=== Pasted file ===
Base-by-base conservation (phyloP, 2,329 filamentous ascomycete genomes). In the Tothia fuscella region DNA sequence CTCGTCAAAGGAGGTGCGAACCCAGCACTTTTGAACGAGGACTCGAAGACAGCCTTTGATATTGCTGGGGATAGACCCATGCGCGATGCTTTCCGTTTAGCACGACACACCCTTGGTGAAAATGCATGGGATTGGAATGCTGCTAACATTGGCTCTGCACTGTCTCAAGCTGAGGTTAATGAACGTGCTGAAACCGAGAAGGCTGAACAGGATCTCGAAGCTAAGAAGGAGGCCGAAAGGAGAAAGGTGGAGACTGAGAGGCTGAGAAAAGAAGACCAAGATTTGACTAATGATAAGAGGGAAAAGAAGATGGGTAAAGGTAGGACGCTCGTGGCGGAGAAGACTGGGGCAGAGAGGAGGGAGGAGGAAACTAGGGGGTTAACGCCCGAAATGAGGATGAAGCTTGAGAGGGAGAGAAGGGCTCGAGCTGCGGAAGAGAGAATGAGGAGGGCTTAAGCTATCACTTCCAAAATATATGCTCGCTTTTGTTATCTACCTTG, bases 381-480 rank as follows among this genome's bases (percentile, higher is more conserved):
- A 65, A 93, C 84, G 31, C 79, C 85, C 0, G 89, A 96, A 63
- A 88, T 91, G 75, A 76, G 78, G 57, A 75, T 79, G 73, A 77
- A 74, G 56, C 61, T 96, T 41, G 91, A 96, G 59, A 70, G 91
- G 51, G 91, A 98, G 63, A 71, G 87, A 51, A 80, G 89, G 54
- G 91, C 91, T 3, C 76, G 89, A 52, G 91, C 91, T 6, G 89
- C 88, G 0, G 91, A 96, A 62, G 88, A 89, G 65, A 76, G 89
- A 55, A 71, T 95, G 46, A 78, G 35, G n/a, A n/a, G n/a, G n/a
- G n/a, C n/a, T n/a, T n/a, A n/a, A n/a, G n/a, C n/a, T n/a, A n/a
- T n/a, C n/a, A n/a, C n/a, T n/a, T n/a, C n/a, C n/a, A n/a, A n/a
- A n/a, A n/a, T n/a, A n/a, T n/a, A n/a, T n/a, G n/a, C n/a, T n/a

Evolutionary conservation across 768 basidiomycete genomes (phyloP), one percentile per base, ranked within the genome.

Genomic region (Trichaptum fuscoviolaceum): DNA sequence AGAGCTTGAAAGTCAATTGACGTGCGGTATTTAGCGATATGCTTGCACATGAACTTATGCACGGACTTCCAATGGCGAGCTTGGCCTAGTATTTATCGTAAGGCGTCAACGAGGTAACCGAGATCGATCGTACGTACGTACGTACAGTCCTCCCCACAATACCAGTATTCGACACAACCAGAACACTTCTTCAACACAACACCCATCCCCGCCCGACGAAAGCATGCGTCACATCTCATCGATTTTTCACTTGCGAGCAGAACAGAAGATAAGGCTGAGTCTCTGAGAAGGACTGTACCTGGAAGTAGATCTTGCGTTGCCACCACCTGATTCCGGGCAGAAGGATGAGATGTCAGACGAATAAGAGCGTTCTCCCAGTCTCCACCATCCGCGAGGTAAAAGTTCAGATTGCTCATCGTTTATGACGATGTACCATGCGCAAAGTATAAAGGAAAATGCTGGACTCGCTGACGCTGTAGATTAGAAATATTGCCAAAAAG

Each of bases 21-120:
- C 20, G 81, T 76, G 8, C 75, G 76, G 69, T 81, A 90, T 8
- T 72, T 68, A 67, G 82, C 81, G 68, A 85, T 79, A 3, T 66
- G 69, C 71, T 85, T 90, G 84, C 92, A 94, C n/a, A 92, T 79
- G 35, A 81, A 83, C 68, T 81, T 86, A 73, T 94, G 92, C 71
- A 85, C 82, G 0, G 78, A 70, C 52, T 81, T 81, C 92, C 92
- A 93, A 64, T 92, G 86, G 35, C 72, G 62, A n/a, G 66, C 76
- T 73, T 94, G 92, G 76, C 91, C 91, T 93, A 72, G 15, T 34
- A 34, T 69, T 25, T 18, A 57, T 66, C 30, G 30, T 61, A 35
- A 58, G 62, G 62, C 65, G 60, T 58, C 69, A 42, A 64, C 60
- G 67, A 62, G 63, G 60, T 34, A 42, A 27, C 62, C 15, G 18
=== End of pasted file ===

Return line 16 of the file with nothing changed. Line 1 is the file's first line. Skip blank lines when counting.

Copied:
- T 72, T 68, A 67, G 82, C 81, G 68, A 85, T 79, A 3, T 66